Cultivation of the Cape Colony and hunting with firearms quickly destroyed the last small Blue buck herds. The Blue buck disappeared before the natural history museums had a chance to obtain a fair number of specimens. Therefore only four mounted specimens remain in the Natural History Museums in Leiden, Paris, Stockholm and Vienna along with some bones and horns in some other collections.
In 1967, exactly 200 years after Pallas’ description of the Blue buck, the German zoologist Erna Mohr studied and compared these existing four mounted Blue bucks and gives an interesting overview about the history of these specimens. Besides she is the first author, who studied and compared in the museums in Amsterdam and Glasgow also the two skulls, which are about 39 cm long, as well as the three pairs of horns in the museums of London, Upsala (Sweden) and Cape Town.

Syrian camel enclosure in LOST ZOO

Blue buck stuffed specimen
(Click to view larger image).

The long, scimitar-shaped horns are 50-61 cm long and heavily ridged, with 20-35 rings up to the tip of the horn. The horns of the Blue buck are more lightly built than those of the Roan and Sable and slightly transversely compressed to the inside. The horns of the females are 10-20% smaller. The Blue buck has a relatively long, strong neck with a very short, underdeveloped mane, long white legs with dark bands on the anterior, and a long tail, up to the hock, with a dark, horse-like whisk. It has a long muzzle and its ears are long, rufous and narrow-pointed.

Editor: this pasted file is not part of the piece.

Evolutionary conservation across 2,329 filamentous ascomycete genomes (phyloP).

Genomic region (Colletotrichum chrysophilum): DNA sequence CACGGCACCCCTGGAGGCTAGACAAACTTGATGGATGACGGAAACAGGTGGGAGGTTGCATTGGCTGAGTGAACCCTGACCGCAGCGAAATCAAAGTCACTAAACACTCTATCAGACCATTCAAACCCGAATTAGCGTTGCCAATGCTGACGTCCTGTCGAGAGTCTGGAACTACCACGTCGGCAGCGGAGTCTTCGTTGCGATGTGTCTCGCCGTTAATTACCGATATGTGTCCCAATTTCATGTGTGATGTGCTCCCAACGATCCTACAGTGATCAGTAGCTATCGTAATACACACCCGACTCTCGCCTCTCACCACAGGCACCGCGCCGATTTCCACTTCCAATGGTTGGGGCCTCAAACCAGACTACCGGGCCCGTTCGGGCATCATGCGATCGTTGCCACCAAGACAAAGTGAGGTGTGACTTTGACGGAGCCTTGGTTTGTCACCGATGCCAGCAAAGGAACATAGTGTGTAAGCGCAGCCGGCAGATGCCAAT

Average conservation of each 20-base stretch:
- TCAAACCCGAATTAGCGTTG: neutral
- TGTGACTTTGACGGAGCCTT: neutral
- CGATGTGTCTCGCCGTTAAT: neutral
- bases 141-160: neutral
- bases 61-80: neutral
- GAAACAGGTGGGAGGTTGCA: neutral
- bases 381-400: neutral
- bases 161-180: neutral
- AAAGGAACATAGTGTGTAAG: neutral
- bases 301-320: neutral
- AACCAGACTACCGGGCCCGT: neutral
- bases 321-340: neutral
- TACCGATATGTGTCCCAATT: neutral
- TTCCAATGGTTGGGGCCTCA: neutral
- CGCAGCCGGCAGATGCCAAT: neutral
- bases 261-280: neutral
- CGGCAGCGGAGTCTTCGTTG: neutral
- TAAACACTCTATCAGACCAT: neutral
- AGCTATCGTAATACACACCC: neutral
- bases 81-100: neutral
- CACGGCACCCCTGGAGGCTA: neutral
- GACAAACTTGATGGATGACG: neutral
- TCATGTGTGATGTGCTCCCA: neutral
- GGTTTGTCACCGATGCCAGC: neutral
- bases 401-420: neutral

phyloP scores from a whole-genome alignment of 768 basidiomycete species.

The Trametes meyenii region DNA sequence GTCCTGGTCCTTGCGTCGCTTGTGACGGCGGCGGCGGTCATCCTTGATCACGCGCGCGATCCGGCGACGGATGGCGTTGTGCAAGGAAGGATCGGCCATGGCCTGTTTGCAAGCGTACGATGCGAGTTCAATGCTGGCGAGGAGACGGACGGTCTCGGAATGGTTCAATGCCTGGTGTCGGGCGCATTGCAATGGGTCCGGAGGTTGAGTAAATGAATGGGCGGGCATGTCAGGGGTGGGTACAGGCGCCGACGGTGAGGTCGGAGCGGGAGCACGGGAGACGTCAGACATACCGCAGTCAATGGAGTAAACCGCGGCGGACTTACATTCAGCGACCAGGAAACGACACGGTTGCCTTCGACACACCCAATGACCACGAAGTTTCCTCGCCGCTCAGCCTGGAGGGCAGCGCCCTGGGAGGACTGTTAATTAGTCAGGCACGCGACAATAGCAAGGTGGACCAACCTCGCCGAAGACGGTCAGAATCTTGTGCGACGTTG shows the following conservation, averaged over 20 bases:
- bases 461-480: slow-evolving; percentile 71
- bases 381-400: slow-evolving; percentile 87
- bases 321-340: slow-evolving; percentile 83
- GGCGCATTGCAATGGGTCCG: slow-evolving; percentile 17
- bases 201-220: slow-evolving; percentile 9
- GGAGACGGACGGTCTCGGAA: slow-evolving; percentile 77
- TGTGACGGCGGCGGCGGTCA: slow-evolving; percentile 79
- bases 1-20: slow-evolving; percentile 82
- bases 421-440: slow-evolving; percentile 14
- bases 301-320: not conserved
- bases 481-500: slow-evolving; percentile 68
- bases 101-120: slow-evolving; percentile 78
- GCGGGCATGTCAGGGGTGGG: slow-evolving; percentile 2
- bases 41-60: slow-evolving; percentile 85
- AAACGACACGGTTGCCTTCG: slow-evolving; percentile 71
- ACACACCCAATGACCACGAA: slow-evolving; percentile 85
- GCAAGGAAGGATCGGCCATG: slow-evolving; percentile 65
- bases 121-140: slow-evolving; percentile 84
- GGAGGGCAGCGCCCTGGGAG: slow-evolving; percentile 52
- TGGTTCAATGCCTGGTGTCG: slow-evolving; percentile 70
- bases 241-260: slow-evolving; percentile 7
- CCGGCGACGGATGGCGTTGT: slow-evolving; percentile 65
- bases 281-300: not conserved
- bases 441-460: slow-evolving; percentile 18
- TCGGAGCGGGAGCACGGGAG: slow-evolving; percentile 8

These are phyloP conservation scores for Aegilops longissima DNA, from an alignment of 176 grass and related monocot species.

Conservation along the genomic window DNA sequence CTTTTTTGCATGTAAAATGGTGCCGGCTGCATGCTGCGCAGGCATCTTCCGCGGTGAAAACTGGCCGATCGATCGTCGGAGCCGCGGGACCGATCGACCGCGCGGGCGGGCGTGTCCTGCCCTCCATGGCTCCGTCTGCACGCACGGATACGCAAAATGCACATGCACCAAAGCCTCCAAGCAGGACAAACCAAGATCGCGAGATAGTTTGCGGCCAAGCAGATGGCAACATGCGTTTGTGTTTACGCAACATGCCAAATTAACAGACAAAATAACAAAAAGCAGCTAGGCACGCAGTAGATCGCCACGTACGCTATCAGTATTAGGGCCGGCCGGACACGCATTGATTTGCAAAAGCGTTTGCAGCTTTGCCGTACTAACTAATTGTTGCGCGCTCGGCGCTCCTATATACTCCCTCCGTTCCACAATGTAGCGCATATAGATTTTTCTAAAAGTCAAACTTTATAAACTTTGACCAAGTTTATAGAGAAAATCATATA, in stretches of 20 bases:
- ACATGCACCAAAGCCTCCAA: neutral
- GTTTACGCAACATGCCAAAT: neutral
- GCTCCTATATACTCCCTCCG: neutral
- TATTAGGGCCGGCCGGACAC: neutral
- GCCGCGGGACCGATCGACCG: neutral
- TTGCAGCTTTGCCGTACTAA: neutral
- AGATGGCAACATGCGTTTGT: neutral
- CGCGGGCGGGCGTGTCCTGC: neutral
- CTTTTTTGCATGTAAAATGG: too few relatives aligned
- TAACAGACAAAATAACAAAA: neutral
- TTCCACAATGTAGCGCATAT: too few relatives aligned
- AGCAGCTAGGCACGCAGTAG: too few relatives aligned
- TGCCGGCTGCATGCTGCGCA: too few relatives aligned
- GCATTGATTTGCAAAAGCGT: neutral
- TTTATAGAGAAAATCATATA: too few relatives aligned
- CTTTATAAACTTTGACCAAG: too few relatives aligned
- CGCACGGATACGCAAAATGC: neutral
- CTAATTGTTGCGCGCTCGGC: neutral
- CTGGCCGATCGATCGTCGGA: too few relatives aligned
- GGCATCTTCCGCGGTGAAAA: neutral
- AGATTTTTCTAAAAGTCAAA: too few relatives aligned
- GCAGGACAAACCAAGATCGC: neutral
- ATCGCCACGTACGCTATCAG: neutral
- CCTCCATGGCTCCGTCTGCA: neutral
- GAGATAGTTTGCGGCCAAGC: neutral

Blue buck enclosure in LOST ZOO

Blue buck enclosure in LOST ZOO
(Click to view larger image).

Today, we have only the four mounted Blue buck skins in the four European museums. But now this rare South African antelope can be seen for the first time also outside of Europe, namely in our Lost Zoo. The Lost Zoo’s enclosure for the Blue buck is situated on the side of the quagga enclosure and opposite to the largest South African predator of that time, the Cape lion. Like in nature where all these three species share the same habitat, the visitor in our Lost Zoo makes now an excursion to the South African savannah with its typical fauna.

Executive Curator
JURGEN LANGE

Blue Buck, the blue antelope of South Africa

The Blue buck lives on the coastal plains of the southwestern Cape Province. This antelope can be observed only in grasslands with extensive marshes and open areas with perennial tuft grasses and little hillside scrub, because it is a selective grazer of medium to long, perennial tuft grasses.
The Blue buck was already on its way to extinction, when Europeans settled in the Cape Colony in the 17th and 18th centuries. Its range was already small and restricted to such grassland areas.

Height at withers: 102-116 cm

Height at croup: 99-115 cm

Body length: 95-113 cm

Footprint: 88 x 48 cm

Total length: 250-300 cm (buck), 230-280 cm (cow).

Body weight: about 160 kg (adult buck)

Habitat: Southwestern coastal region in grasslands with extensive marshes and open areas with tuft grasses, up to 2.400 m above sea level.

Extinction: Although already rare in the 18th century, the European settlers hunted the Blue buck for its skin and converted its habitat for agricultural land purpose. In 1800, the last Blue buck in the Cape Province was killed.

Animal Exhibition
Blue buck